A pair of boots handed to a Jewish pedlar at a time of need by a mysterious old man keep finding their way back home – even when their owner repeatedly tries to discard them.
A baby stuns the community with his ability to speak, before revealing he was once a storyteller who had not quite reached the end of his story and now wanted to finish it.
A man who has suffered bad luck his entire life leaves his home and travel hundreds of miles to Glasgow, only to find his bad luck has already arrived and is waiting for him.
From the whimsical to the meaningful, these are just some of the legends, tall tales, anecdotal and oral history bound together in Jewish Folk Tales in Britain and Ireland, a fascinating new collection of Jewish stories garnered from around the British isles, which will be published later this month.
Author Liz Berg, a professional storyteller by trade, reveals she has long held an interest in folk tales of all kinds, but particularly Jewish folk tales, which have been handed down through the generations over centuries.
In that vein, Berg hopes her book will preserve these stories for many generations to come.
“I really wanted the stories to be remembered,” she explains. “Some of them I’ve modernised, some of them I’ve left as they were, but for all of them, I want them to be told again and again.”
Especially important to the author was collating stories originating from places in Britain where Jewish communities once thrived, before younger generations moved on to nearby towns and cities.
She says: “I collected tales from south-east Cornwall that were on the point of dying out and now they are not, because we had this huge project where we went into schools and told the stories to children. They told them to their elders and now these stories have had a resurgence.”
For the author, telling stories is very much at the core of being Jewish, a way of passing on knowledge and tradition.
“My first memory of hearing stories like this was in shul,” reveals Berg, who grew up in Newport and now lives in Cornwall.
“It was part of our culture. We would hear them in the sermon given by the rabbi, we would hear them when we went to cheder.”
But rather than just pleasing to the ear, these stories offer an insight into how Jews around different parts of Britain were accepted – or not – into their communities, as well as offering a way of telling history from the
The mass suicide of York’s Jewish population at Clifford’s Tower in 1190 following an antisemitic pogrom has been diligently researched and included, with the author starting the story when Richard I was coronated – some six months before that fateful event.
“I wanted the story to be told from our point of view, rather than a history being imposed on us,” explains Berg. “The fact is it started with the coronation, and it was from there the antisemitic riots spread up through the country.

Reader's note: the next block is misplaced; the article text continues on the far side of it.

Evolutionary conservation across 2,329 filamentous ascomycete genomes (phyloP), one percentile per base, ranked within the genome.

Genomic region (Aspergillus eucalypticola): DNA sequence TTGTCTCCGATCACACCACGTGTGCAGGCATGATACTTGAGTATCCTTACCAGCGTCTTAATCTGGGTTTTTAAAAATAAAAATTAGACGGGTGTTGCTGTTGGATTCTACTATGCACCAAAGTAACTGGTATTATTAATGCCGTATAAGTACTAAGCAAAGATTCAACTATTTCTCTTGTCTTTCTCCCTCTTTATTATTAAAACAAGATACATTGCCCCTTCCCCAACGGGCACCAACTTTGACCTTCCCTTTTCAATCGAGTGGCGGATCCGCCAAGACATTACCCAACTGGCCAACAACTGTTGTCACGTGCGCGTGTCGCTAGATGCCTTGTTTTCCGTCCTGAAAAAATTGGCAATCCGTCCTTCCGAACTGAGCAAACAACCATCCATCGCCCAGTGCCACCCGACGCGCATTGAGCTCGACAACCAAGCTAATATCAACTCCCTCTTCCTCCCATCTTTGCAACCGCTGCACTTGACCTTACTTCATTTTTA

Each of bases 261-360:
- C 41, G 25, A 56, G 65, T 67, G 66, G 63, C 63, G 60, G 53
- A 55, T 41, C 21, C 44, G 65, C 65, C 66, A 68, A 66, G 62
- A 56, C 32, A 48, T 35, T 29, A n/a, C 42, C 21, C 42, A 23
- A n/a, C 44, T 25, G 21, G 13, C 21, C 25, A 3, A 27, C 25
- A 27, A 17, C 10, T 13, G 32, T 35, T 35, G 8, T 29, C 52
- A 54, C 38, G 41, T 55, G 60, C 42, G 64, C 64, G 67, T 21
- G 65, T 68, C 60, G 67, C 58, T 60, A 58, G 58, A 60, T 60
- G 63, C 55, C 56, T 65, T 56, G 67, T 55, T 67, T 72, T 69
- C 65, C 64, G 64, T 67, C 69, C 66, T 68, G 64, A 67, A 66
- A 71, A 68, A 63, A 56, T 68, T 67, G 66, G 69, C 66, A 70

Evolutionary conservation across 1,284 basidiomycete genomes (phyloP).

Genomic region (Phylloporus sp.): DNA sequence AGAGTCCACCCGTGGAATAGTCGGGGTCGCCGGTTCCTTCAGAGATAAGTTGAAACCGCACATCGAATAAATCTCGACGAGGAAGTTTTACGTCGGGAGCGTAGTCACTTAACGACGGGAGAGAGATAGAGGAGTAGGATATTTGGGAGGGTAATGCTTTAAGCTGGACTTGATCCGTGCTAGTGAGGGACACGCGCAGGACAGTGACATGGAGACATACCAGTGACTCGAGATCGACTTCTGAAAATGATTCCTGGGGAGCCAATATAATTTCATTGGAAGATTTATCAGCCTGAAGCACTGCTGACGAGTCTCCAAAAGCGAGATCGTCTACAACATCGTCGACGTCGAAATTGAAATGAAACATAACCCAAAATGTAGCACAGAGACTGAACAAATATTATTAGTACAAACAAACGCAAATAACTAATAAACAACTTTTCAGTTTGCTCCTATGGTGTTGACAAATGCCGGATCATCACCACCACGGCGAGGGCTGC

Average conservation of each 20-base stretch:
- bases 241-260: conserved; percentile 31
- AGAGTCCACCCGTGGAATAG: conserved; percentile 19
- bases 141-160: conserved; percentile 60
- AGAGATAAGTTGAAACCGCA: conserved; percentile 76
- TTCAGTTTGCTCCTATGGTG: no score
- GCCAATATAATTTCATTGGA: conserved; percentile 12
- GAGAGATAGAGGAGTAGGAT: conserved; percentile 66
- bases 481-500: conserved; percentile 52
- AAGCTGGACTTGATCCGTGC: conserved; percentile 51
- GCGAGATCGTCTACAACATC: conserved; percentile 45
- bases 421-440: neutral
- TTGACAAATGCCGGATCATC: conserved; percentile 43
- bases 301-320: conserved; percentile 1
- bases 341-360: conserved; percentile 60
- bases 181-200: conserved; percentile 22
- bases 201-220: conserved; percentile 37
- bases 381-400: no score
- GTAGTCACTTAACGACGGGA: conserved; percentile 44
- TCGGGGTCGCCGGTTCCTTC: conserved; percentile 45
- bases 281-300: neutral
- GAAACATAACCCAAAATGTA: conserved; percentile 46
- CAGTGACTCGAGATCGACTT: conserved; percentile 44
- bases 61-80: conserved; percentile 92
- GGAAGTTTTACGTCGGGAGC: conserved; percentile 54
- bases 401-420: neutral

“I also wanted to show how there was an element of Jews trying to take power back by deciding they were going to kill themselves, rather than be killed. In that sense, there was this same feeling as at Masada.”
She has also been mindful in showing the richness of culture within Britain’s Jewish community. While it is easy to presume many of the stories revolve around Jews from Eastern Europe, there are also those that originate from a Sephardic oral history.
“The Sephardim were actually here first,” smiles Berg, explaining that the first Jews in England came over with William the Conqueror from Rouen, France.
“I didn’t want the book to be an Ashkenazi-led storytelling, because Britain’s Jewish community isn’t Ashkenazi, it’s a bit of everything.”
Neither is the book just a retelling of stories from the larger English cities such as London, Birmingham and Manchester. The tales have come from across the British Isles, from Ramsgate and Bradford to Glasgow, Belfast and Swansea. Even the furthest reaches of Penzance, Falmouth and Truro get a mention.
With more than 40 stories featured in the book, I ask the author which are among her favourites – and she instantly picks out a curious story about a hardworking pedlar from Eastern Europe, who settles in the Welsh hills. One day, he is visited by a mysterious old man with rosy cheeks, who is happy to give him anything he desires – and the pedlar asks for a pair of new boots.
According to legend, the mystery man is none other than Elijah.
“I’ve been telling that story for years and years, as it’s about my own grandfather,” smiles Berg. “It’s true, he did go from valley to valley selling his wares, and he came over when he was 13 – but I don’t know if he ever met Elijah!”
Whether a tall story or completely true does not perhaps matter quite as much as its contribution to preserving the Jewish tradition of storytelling – as well as showing the Jewish contribution to British culture.
“Immigrants bring so much with them,” Berg adds. “For Jews, we’ve brought it in the form of this oral culture, which passes on the memory and is still going on today.”
- Jewish Folk Tales in Britain and Ireland by Liz Berg is published by The History Press, priced £12.99. Available end of August, with pre-orders available from Amazon and A Great Read